Richard Marsh: City shows more concern for poor than for working poor
To the editor:
To the mayor and City Council of Northampton, I say this: You received your override, but more importantly, once again you pitted neighbor against neighbor. Just because you don’t see it does not mean it hasn’t happened and it sits squarely on your shoulders.
Every “vote yes” sign represents a person who had no right to stick his hand in another man or woman’s pocket. If you think people take kindly to that, you are wrong. Saying “let the voters decide” is a cop-out. The same percentage will hand it to you, and the same percentage will be marginalized and their voices and needs discarded. Looking at a deficit, blaming the cuts that virtually everyone else in the state and country are dealing with without asking neighbors to speak for another neighbor’s ability to pay and saying put an override on the table is the opposite of leadership. These leaders ran for office and should now deal with the cuts.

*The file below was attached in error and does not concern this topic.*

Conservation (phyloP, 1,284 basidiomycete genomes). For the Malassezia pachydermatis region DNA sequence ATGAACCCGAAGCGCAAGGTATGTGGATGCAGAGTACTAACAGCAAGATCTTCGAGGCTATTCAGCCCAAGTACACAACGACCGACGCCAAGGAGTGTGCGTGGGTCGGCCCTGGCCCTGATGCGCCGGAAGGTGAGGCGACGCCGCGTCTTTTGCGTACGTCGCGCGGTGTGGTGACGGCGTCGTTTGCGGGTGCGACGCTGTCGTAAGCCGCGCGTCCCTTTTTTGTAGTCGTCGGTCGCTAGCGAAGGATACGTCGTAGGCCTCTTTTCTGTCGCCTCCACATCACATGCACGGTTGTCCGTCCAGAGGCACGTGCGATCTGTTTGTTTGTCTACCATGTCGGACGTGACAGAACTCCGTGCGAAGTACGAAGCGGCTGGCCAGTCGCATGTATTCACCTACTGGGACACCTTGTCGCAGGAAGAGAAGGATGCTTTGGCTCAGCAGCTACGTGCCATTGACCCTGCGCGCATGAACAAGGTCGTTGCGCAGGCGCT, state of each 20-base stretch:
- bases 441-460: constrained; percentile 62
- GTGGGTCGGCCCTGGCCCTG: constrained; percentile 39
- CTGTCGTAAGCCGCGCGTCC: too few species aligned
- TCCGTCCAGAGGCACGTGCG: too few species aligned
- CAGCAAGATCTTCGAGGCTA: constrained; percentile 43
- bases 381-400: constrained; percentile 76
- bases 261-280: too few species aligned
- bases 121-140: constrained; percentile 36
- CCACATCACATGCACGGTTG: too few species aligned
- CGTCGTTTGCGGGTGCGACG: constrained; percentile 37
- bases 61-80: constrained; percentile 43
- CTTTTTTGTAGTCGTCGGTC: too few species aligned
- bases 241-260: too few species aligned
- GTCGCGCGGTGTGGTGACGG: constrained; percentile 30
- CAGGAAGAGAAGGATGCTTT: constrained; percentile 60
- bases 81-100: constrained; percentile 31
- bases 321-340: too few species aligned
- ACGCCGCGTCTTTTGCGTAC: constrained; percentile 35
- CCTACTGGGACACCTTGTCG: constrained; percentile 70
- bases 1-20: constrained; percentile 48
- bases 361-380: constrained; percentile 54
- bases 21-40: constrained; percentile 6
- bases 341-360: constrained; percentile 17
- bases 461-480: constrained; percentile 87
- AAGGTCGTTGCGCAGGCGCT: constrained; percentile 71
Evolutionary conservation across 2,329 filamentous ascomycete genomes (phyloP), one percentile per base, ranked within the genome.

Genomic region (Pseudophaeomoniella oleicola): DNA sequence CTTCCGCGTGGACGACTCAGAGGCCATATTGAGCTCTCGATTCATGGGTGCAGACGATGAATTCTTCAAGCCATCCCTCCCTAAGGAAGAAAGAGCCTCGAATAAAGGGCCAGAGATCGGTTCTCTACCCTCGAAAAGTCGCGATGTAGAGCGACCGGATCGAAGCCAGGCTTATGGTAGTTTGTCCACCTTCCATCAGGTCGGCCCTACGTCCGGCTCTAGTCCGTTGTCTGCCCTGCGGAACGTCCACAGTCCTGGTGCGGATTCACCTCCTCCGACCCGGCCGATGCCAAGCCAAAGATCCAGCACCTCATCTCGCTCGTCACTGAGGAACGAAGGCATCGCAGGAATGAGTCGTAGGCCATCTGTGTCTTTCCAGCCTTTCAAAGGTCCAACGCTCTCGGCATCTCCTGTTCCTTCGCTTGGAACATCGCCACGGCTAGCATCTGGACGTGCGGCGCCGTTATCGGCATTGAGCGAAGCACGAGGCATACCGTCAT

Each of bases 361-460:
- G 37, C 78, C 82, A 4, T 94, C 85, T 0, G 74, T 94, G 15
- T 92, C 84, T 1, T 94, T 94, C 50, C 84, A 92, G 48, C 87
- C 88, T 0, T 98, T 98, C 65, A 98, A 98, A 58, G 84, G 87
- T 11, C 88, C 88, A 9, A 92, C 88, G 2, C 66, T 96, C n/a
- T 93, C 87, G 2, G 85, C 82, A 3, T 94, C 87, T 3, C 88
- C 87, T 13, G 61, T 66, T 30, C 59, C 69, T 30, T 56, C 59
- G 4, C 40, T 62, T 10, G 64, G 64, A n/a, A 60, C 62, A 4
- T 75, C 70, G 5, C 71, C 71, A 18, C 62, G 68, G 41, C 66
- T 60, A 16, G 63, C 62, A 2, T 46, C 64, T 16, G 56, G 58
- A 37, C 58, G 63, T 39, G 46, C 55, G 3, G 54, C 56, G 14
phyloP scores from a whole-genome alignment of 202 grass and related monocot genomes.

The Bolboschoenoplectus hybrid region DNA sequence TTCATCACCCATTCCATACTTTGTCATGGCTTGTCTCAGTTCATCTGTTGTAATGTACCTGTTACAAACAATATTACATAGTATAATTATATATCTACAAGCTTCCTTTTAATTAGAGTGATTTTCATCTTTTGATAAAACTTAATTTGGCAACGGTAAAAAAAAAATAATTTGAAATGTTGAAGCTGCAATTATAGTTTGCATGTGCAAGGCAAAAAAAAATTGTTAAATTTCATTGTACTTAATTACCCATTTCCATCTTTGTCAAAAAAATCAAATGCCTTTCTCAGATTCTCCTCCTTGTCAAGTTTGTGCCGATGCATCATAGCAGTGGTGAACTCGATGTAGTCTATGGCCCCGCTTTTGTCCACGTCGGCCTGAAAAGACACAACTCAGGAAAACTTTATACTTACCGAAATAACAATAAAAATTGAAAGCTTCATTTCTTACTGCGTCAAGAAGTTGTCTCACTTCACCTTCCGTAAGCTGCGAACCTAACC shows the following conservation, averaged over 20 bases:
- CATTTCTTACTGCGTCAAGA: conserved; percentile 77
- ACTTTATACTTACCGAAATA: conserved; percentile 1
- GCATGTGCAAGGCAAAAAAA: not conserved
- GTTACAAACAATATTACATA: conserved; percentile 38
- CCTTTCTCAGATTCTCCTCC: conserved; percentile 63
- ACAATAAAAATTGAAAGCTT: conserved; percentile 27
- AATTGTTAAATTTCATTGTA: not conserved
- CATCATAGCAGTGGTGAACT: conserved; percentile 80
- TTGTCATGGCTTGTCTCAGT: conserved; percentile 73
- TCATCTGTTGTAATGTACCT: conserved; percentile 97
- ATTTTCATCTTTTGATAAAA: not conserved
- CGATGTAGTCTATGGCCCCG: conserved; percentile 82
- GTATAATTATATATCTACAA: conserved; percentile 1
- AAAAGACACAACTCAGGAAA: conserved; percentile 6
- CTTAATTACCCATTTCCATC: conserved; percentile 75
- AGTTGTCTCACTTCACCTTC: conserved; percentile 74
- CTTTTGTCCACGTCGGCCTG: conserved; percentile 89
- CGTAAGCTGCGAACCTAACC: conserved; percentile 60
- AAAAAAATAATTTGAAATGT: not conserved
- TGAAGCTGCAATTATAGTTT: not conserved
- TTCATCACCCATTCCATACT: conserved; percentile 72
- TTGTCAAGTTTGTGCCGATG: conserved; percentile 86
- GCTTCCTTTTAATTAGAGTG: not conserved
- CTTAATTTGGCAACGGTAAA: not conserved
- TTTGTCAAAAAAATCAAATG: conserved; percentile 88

If the schools have to suffer for a while, so be it. If city departments have to suck it up and work harder, so be it. These leaders should speak to their constituents and tell them we will get through it. They would get a lot more respect for that. Do they think Teddy Roosevelt would whine? George Washington? JFK? No. They were leaders who would guide their people through tough times without turning one against the other. What will they say to those who are retired and living on fixed incomes? They seem to have a lot of compassion for the poor living on our streets, yet no regard for the working poor, or the thousands who have worked all their lives, contributed tens and hundreds of thousands to their city in real estate taxes.